Buen Ayre
50 Broadway Market


Buen Ayre on Urbanspoon

Tuesday, 12 October 2010

Oktoberfest at Beglo

Resigning myself to not visiting Munich for the annual beer festival this year was tough but made that little bit easier by an invite to preview the Oktoberfest menu at Belgo Centraal. It's a curious concept given that Belgo is a Belgian beer house specialising in moules frites but I was willing to keep an open mind and see whether what they had to offer was anything like the real thing.

The dinner was held in the far corner of the Covent Garden restaurant, in a cavernous nook of the main room, very snug if somewhat chilly. The food was served between 2 with a beer to accompany each course. Starters were ginger and parsnip soup, duck terrine and classic moules marinières. All very good and served alongside some dark moist rye bread.

Main courses were beef carbonnade, mushroom bouchée and moules portugaises. The standout dish for me was the mussels, served in a rich paprika and chorizo sauce with basil and new potatoes. The shellfish being the speciality of the house this was no surprise, but I was too full from all the beer to even eat many of them. My fellow diners seemed to feel the same way with much of the final dish remaining unfinished. Perhaps they were just saving room for dessert, again 3 of those to sample.

Of the poached pear, Belgian waffle and Belgian chocolate pudding I preferred the latter, more of a fondant with an oozing centre served with fresh cream, the traditional Belgian dishes were definitely the stars of the evening.

To my disbelief, I am a convert to pleasures of fruit beer, having previously found it sickly and bloating, I was most impressed with the Floris apple beer, served with the poached pear and lemon sorbet, and also the raspberry beer I was served as a welcome.

This menu is available each Wednesday throughout October, 3 courses with 3 specially paired beers for £33. A right bargain but really not a patch on the real thing though this is billed as a celebration of Oktoberfest rather than an attempt to emulate the Bavarian festival. The atmosphere is recreated with long communal dining and tables offering the chance to meet other beer enthusiasts. Quote 'Wednesday Night Pilgrimage' when booking.

I dined as a guest of Belgo Centraal.

Belgo Centraal
50 Earlham St
Covent Garden

Belgo Centraal on Urbanspoon

Monday, 4 October 2010

Boo in Germany - Dallmayr

In the centre of Munich stands the grand delicatessen Dallmayr. I'd liken it to London's Harrods food halls, but it's much more welcoming and accessible, more like Fortnum & Mason perhaps, yet it's grander and less stuffy.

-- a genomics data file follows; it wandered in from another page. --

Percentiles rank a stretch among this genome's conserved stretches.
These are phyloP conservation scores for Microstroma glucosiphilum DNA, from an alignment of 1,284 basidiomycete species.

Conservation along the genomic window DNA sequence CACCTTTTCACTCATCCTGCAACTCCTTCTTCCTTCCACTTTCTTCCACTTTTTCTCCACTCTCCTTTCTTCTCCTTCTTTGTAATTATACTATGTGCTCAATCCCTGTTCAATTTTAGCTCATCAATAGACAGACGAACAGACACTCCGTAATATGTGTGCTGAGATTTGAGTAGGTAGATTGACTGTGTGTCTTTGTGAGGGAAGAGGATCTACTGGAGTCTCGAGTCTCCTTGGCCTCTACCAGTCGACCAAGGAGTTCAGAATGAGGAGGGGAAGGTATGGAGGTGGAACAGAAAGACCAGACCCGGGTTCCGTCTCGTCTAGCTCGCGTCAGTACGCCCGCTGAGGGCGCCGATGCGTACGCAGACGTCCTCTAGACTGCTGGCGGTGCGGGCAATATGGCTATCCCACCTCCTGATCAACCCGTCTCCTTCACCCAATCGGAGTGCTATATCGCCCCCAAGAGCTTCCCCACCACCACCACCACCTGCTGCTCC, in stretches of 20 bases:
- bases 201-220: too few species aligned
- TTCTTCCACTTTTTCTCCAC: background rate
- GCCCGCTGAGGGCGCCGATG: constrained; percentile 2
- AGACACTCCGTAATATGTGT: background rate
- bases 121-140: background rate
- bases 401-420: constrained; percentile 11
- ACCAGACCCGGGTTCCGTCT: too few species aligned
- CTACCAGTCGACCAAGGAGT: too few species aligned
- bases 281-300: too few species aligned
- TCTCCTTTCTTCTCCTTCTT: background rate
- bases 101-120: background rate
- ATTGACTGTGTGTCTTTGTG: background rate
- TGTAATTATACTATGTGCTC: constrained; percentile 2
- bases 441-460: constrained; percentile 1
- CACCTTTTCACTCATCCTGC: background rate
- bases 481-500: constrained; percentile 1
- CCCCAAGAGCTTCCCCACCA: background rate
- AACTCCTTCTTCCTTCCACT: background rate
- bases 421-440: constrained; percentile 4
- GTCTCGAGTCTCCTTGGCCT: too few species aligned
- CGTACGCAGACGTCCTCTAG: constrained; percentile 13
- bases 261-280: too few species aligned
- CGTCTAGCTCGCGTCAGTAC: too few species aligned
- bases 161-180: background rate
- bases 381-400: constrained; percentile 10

The Munich institution has been in existence since the late 1700's and through it's various incarnations has served the people of the city and beyond with fine food and refreshments. There's a 2* Michelin restaurant, a coffee house and they also pioneered the use of vending machines throughout Bavaria in the 1960's. During my last trip I dined at the Lukullus Bar situated amongst the hub-bub of the shop floor. Service is swift as there are a limited number of tables though we were seated within 10 minutes. Impressive that all tables were full on a Monday lunchtime.

We were on holiday so as a treat we ordered the half lobster with seafood sauce, half a dozen rock oysters and a couple of glasses of prosecco. We were given a selection of bread, rye and sourdough, both excellent, and a small layered bread and cheese sandwich, for want of an accurate description. It was malty and creamy, very moorish and the prefect start.

The oysters were split between us and served 3 per plate with lemon. We were slightly miffed to not have the option of chopped shallots in red wine vinegar as is often served with them but have since learned that this was originally only presented as a palate cleanser to be eaten with bread between molluscs. When considering the swift turnover of tables here the presentation is acceptable (i.e. no bed of ice), there's little time to linger, it seems to be a quick refuel type venue though this does seems slightly at odds with the epicurean ethos of the place.

Anyhow, the oysters were excellent, we had 2 Australian and 1 French each. The French fine de Claire's again stood out in terms of depth of flavour.

To finish our lunch we had the half lobster, served cold, in the shell with seafood sauce presented prettily in an oyster shell. There's little to dislike about the acclaimed crustacean but this particular beast was served slightly too cold for my liking. The sauce was your typical prawn cocktail marie rose concoction, I favoured the simplicity of a squeeze of lemon over the sweet claw and tail meat.

With all that bread we were surprisingly full and head out into the rain for a spot of shopping impressed, as always, with the first class service offered at Dallmayr. Great shellfish and prosecco at a fraction of the prices in London, about €50.


Tuesday, 28 September 2010

Boo in Germany - Bürgerstuben